0
$\begingroup$

Hobbyists often compete with their model rockets to determine which rocket flies the highest. On one test launch, a rocket was fired vertically upward. The angle of elevation to the top of the flight was measured from two points that were 20 m apart, on the same side of the launch site, and collinear with it. The angles measured at the two points were $66$ degrees and $37$ degrees. How high did the rocket fly, to the nearest metre?

I drew a diagram with the base floor, and a rocket flying upward, with two points on the same ground level of the floor, and a line from one point to another showing that the distance is $20~\text{m}$.

I then measured $\tan 66^\circ = h/x$, and $\tan 37^\circ = h/(20 - x)$, and solved the system of equations. I got the wrong answer though, and even verified in wolframalpha, verifying the fact that I did indeed get a wrong answer.

I looked for solutions online and people say they differentiate between the two lengths of the points as $x - 20$, and $x$, as opposed to $x$ and $20 - x$, wouldn't it be $20 - x$, and $x$, since $(20 - x) + x = 20$, which is the sum of the two sides, as opposed to $(x - 20) + x = 2x - 20$? I'm getting the wrong answers when having $20 - x$, but the right answers when having $x - 20$. Can anyone help me out here?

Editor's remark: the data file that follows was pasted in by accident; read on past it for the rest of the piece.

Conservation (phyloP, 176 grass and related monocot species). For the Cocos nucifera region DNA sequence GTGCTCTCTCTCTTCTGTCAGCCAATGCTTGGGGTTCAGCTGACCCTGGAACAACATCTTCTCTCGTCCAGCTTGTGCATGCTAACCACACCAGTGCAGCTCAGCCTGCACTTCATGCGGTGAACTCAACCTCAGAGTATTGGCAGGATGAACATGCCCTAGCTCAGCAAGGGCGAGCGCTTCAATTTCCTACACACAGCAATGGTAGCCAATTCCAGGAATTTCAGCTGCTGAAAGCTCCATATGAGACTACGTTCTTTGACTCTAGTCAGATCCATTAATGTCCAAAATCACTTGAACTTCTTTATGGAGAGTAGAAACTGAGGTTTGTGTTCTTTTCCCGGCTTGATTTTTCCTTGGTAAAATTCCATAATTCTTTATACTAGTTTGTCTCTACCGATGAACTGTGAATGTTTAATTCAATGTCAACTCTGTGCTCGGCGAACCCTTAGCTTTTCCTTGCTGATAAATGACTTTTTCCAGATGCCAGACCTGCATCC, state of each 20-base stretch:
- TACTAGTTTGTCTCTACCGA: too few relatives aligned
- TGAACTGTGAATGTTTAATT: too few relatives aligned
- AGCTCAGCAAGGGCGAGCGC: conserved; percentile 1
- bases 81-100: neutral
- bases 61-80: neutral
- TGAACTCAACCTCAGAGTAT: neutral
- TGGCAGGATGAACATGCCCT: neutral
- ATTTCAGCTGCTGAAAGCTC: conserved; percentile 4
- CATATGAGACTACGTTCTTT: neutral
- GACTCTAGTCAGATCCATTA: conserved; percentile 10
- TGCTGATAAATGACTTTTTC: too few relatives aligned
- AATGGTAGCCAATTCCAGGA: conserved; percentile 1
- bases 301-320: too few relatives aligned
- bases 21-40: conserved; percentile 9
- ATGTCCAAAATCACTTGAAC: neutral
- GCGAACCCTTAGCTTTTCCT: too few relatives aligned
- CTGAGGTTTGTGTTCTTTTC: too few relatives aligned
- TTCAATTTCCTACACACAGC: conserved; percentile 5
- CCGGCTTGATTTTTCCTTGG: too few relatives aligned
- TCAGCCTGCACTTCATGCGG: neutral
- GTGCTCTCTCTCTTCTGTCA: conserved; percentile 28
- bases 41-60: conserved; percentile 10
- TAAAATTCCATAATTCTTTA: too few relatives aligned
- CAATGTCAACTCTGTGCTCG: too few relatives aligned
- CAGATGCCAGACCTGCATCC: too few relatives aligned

Thanks!

$\endgroup$
3
  • $\begingroup$ Imagine that x is, say, 37. You would agree that the two points were $17m$ and $37m$, no? So, 37 and $37-20$. $\endgroup$ – turkeyhundt Jan 22 '15 at 3:13
  • $\begingroup$ That's interesting, thanks for the explanation. How come though when thinking algebraically if you will (in terms of variables), $20 - x$, and $x$ feels like the more natural option? 20 - x + x = 20, and the distance between them is 20, but yet when a value is plugged into x, that no longer holds and x - 20 and x are the correct options. $\endgroup$ – user164403 Jan 22 '15 at 3:18
  • $\begingroup$ To get from the point in contention to the point "$x$", we are adding $20$, not $x$. Because they are $20$ apart, not $x$ apart. So, what number can we add $20$ to and get $x$? $x-20$. We should never be adding $x$ to anything. It's the farther point from the launch. EDIT: $(x-20)+20=x$ $\endgroup$ – turkeyhundt Jan 22 '15 at 3:21
1
$\begingroup$

The observer who measures the angle of elevation to the rocket to be $66^\circ$ is closer than the observer who measures the angle of elevation to be $37^\circ$.

two_angles_of_elevation_to_the_same_point

Consequently, if $x$ is the distance from the closer observer to the point where the rocket is launched, then

$$\tan(66^\circ) = \frac{h}{x}$$

and, since the second observer is $20~\text{m}$ farther from the launch site,

$$\tan(37^\circ) = \frac{h}{x + 20~\text{m}}$$

$\endgroup$

Your Answer

By clicking “Post Your Answer”, you agree to our terms of service, privacy policy and cookie policy

Not the answer you're looking for? Browse other questions tagged or ask your own question.